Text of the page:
Brendan joined our family at age two and a half weeks old, quickly filling our world with happiness. Our love only expanded as he grew. A puzzle master at two, we took him to music class, Sports Jam, ‘Babies and Books,’ swimming, a wonderful Play Group, and Mrs. Alexander’s Preschool. His smile lit the room. He needed early intervention-speech therapy and had a severe nut allergy—little things like that. We had never believed it was possible to be so happy. There was no shortage of laughter.
At Cove Elementary, Marie volunteered as a room parent, making sock puppets with his kindergarten. She and her friend started a school chess program. He also played soccer, baseball, tennis, basketball, took piano lessons, and received reading tutoring. Marie worked on a class mural project with other Cove Moms. Each fifth-grader painted a favorite book in a long mural near the library. Brendan painted James and the Giant Peach. Not a big reader, he liked it when we read him books like The BFG. He loved helping people and set up a lemonade stand to raise money after Hurricane Katrina. He lived for Kiwanis basketball and baseball. His Major A-team, the Giants, won a Beverly City Championship. He played Babe Ruth baseball and summer league tennis at Bass River, which continued into high school. We both, but especially Tim, watched his games. Tim and Brendan played basketball and catch. Tim also encouraged Brendan, whose nickname was becoming Toby, in his running. Brendan sailed every summer taking beginning through to racing programs at Jubilee Yacht Club in Beverly.
Extended family vacations in Ocean City, New Jersey were filled with kite-flying, surf-chasing, mini-golf and boardwalk amusement rides. At Disney World when he was five, he loved water parks, all rides, and getting autographs from as many Disney characters as he could. Summers, he attended ACME camp at Lynch Park plus Audubon and Sports camps. We traveled to the Berkshires/Tanglewood for hikes and ‘Film Night’ conducted by John Williams; and visited our Uncle in San Diego and Aunt in Seattle—plus the Olympic Peninsula/Vancouver Island. We saw Acadia National Park, ME and Quebec/Charlevoix/Tadoussac/Sanguenay Fiord. Visiting Aunts, Uncles and Cousins in PA, we also saw Hershey, Gettysburg and Lancaster. Bren loved his grandparents, family and friends as they loved him.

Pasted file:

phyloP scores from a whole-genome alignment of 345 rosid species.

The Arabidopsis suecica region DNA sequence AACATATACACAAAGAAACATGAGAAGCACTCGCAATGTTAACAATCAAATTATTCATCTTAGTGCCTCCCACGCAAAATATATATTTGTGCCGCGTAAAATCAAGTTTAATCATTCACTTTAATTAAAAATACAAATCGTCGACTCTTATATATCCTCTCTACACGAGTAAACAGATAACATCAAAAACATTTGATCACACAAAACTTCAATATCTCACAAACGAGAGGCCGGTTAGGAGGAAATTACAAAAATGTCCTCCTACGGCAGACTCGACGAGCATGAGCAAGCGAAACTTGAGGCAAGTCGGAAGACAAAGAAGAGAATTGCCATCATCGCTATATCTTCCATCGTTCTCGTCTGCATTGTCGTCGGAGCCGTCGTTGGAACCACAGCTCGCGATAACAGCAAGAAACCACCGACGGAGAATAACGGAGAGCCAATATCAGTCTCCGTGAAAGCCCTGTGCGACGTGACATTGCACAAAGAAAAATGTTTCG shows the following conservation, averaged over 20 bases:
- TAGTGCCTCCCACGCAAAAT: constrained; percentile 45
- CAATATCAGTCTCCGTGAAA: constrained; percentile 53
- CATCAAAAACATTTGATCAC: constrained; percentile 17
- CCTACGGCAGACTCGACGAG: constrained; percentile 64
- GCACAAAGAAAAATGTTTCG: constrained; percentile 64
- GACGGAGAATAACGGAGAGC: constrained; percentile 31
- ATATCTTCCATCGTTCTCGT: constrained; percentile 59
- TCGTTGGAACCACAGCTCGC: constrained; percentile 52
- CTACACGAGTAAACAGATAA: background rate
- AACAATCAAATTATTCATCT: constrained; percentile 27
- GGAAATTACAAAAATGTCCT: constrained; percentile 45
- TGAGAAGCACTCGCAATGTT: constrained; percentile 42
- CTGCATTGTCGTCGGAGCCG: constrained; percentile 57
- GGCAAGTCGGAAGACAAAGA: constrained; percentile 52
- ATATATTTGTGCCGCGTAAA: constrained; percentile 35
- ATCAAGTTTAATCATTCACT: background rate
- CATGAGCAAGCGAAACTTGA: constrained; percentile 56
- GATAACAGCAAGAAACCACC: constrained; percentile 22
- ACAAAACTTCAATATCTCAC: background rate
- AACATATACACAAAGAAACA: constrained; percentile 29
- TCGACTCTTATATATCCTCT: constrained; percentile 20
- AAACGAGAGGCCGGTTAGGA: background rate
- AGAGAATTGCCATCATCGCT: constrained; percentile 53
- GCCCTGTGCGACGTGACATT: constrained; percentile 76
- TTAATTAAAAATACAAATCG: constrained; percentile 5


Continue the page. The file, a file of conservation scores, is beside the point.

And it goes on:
Competitive with ping-pong, Connect Four, backgammon, cards, and chess, Brendan always played games at family gatherings. He loved the color green, chocolate milk, playing cards when we went out to eat, juggling, trivia, jokes, and feeding birds at Ipswich River Wildlife Sanctuary. During junior high at Glen Urquhart School (GUS), Brendan enjoyed Latin, writing lab, cross-country races, gym, and math. He continued with reading/writing tutoring. We went to Cooperstown’s Baseball Hall of Fame. Being kind and sensitive, Brendan related as much to the GUS motto, ‘Mean Well, Speak Well, Do Well,’ as any pre-teen/teen, maybe more. Sometimes quiet or shy, Brendan didn’t find it easy to reach out and connect—though his good sense of humor helped. Since he loved volunteering, the Appalachia service trip was a highlight–also his 8th grade art project, class hike, and cross-country races. After he graduated, we traveled to Scotland for ten days, including Edinburgh and Isle of Skye. His smile made our hearts light.